Make no mistake--future growth will come from food. Wal-Mart will add 50 million square feet of retail space in 2004 (compared to 1984, when the entire company’s total was 30 million square feet).

Significantly, the 40-45 new Discount Stores and expansions of current ones will all have enlarged food sections. Two-thirds of discount store conversions will become supercenters with a full allotment of food categories.

Supercenters are the favored format, and Wal-Mart will be adding 10 more supercenters this year beyond the original 9/03 forecast, to total 230-240 new stores. California’s first Wal-Mart Supercenter in La Quinta, opened in March, has generated sales 35 percent above company expectations. Wal-Mart claims to be pleased with Neighborhood Markets’ results, and greater expansion of this format is offset simply because Supercenters are more profitable and good locations remain.

A good company but not a great company. CFO Tom Schoewe opened and closed his presentation by donning sunglasses and repeating a line from a rock and roll song, “The future is so bright, I have to wear shades.”

Schoewe acknowledged that Wal-Mart had become the world’s first $250 billion dollar business, which is the equivalent of the combined sales of IBM, Hewlett Packard, Microsoft, Cisco, with $2 billion left over.

Despite such unprecedented sales records, Wal-Mart executives refused to utter the words, “great company.” As Kevin Turner, CEO of Sam’s Club said, “Only our customers and club members can call us great.” Other executives focused on the need to retain humility and avoid complacency that often accompanies great achievement.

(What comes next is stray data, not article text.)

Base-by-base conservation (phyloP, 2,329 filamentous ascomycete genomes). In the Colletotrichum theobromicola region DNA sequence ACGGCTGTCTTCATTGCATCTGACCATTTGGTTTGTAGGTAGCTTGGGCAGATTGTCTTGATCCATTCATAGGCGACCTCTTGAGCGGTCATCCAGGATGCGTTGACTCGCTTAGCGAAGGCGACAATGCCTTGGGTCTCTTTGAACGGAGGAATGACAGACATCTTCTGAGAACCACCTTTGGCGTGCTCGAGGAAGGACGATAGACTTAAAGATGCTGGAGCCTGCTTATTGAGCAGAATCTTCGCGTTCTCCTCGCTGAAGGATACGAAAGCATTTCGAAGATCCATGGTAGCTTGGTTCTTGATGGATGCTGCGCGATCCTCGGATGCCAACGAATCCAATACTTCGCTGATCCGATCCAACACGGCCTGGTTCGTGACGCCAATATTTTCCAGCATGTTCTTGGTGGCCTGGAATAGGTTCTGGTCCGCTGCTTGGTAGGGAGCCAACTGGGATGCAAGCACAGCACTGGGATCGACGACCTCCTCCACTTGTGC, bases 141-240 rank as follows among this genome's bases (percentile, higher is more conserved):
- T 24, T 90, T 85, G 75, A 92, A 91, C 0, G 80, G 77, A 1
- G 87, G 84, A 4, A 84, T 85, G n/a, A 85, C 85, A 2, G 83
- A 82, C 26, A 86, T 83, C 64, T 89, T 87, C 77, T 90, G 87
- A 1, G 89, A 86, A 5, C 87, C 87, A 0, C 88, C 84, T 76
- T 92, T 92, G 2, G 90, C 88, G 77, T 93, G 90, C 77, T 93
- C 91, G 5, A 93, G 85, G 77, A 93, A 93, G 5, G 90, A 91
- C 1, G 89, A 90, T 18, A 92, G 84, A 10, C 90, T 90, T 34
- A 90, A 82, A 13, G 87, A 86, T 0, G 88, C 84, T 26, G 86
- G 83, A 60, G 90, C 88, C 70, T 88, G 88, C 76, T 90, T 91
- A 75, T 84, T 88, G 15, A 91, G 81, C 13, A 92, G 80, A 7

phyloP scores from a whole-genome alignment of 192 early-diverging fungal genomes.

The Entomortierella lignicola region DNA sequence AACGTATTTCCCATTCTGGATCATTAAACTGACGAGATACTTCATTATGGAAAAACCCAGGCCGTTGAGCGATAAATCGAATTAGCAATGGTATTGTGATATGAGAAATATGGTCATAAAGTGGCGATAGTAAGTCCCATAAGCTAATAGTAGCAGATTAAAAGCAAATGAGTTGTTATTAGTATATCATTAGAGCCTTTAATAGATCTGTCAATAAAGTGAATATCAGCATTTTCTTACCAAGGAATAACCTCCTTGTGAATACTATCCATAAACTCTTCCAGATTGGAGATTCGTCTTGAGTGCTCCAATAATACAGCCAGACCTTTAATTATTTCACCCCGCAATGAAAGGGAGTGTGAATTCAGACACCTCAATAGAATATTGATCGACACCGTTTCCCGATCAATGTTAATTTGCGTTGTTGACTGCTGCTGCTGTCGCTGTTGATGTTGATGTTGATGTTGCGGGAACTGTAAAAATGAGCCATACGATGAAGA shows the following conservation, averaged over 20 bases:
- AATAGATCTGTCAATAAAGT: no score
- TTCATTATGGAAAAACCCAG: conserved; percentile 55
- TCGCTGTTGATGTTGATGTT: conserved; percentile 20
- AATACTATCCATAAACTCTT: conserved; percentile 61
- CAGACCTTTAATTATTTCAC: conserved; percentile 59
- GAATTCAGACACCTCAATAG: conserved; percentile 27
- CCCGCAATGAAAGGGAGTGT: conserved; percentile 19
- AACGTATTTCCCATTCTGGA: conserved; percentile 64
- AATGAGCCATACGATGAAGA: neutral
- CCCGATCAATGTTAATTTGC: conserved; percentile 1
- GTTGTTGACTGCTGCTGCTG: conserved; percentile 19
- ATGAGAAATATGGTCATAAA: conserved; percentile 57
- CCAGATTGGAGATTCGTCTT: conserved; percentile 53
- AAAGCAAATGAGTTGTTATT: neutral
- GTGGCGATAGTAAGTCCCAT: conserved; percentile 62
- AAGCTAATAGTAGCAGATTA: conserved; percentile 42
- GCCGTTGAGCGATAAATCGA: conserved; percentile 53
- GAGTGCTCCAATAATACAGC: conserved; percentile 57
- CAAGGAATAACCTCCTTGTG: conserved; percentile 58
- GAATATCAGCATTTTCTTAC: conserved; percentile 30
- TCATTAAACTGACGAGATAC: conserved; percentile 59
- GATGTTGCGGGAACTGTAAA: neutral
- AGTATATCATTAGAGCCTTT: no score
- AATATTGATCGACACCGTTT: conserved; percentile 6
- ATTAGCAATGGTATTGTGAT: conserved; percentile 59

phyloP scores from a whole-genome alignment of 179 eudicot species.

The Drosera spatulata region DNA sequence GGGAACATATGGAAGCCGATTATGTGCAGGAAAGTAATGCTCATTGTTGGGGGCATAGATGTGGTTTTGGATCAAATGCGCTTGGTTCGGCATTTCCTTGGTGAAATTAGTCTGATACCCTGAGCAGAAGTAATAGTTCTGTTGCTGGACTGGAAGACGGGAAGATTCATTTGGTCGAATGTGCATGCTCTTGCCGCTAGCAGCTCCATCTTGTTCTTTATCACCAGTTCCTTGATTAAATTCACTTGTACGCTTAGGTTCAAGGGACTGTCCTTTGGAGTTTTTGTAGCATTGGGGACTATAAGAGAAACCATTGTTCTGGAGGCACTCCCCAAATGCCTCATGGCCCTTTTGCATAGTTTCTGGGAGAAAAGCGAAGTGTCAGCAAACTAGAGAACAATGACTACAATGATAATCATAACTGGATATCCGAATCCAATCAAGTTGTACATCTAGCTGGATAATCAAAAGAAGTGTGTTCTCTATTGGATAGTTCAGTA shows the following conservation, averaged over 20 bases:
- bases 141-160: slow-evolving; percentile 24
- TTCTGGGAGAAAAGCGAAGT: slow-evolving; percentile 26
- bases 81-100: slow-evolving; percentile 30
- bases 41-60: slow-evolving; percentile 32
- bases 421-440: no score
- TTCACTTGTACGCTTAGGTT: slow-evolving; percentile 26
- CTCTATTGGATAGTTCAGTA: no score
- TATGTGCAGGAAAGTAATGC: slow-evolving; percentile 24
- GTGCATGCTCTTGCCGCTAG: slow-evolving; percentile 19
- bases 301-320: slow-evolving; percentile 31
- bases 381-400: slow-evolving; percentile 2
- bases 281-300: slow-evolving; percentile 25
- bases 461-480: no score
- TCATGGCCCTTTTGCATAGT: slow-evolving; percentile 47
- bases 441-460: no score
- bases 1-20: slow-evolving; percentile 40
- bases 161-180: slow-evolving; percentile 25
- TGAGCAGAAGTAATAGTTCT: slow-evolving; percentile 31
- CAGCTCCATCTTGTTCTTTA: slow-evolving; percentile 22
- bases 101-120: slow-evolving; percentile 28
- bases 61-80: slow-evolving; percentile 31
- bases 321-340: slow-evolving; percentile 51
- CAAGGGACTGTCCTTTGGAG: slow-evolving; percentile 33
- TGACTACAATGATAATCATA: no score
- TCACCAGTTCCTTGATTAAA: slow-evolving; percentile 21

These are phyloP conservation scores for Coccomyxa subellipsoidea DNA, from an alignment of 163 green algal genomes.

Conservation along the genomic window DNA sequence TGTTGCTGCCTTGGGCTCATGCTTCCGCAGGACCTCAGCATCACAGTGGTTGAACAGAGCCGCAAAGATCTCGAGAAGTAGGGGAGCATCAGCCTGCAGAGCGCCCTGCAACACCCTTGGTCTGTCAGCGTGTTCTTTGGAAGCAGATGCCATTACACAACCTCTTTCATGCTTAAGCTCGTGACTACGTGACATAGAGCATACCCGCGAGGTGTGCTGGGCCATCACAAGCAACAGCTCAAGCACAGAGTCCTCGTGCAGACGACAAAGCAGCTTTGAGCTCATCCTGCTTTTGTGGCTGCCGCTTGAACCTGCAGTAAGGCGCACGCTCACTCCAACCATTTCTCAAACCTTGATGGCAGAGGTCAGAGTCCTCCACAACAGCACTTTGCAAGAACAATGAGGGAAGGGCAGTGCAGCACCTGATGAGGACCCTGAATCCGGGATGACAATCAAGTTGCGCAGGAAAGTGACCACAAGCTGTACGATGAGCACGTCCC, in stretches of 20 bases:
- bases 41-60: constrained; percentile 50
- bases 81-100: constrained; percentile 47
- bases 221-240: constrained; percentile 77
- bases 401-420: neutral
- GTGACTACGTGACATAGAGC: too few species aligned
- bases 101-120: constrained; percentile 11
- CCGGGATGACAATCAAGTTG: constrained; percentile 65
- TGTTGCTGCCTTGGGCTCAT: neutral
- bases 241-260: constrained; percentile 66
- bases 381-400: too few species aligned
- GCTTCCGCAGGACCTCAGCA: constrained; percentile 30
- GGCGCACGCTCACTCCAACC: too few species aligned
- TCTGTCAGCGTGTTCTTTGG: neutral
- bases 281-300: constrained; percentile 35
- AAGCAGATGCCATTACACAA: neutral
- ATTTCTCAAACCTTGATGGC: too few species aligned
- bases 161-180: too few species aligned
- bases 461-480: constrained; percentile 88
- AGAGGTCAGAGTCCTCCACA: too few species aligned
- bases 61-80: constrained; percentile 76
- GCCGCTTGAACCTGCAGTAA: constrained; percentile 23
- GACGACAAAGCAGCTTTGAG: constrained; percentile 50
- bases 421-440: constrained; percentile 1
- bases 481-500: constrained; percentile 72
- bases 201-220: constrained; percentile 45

As the frequently quoted Sam Walton said, “No company is ever as good as it can be.”

Most original innovation. Sam’s Club in Mexico is selling enlarged kiosk units, Mi Tiendita (“My Little Store”), featuring high demand items. So far 639 units have been sold at a price of around $1100. The idea came from two associates, who spotted the latent need to spur small business ownership, and has been praised by Mexico’s President Fox.

Besides efficient distribution, Wal-Mart is a strong merchandiser. As past-CEO David Glass reminded the group, “First we were merchants.” The marching order for all Wal-Mart businesses is to continue to evolve from cookie cutter stores to becoming the Store/Club of the Community. Besides incorporating more regional brands and using Sam’s Club membership card data to customize items for business member groups, Wal-Mart makes extraordinary efforts to stock the right products. Vice Chairman Tom Coughlin mentioned a store in Monticello, NY where for 11 weeks in the summer an influx of Jewish families participate in summer camps. By adding kosher foods in dry grocery, deli and lunch meat, Wal-Mart gained an extra $2 million in sales in those categories in those 11 weeks in 2003.

During National Small Business Week, Sam’s Club executives washed dishes in several Little Rock restaurants, and ended up discovering a dish detergent that is producing excellent sales.

The Turock Analysis: Implications for supermarkets and Wal-Mart competitors.

I was looking to see whether Wal-Mart would exhibit signs of succumbing to two of its greatest challenges—complacency/arrogance and diverting focus from their stance, “The customer is #1-always.” Based on the 2004 changes, Wal-Mart is not showing any emerging chinks in the armor on either count.

Wal-Mart was probably caught off guard initially when the media made them the lightning rod for public debate about global capitalism, employee compensation and health care, and the growing gap between socio-economic classes. To their credit, Lee Scott and his management team reacted non-defensively and learned the inevitable point---Goliath attracts plenty of slingshots. Wal-Mart will go beyond well-crafted advertisements extolling their virtues. For instance, rather than sticking to building more efficient cookie cutter stores, the Store of the Community program includes more sensitivity to modifying store appearance to better suit community preferences.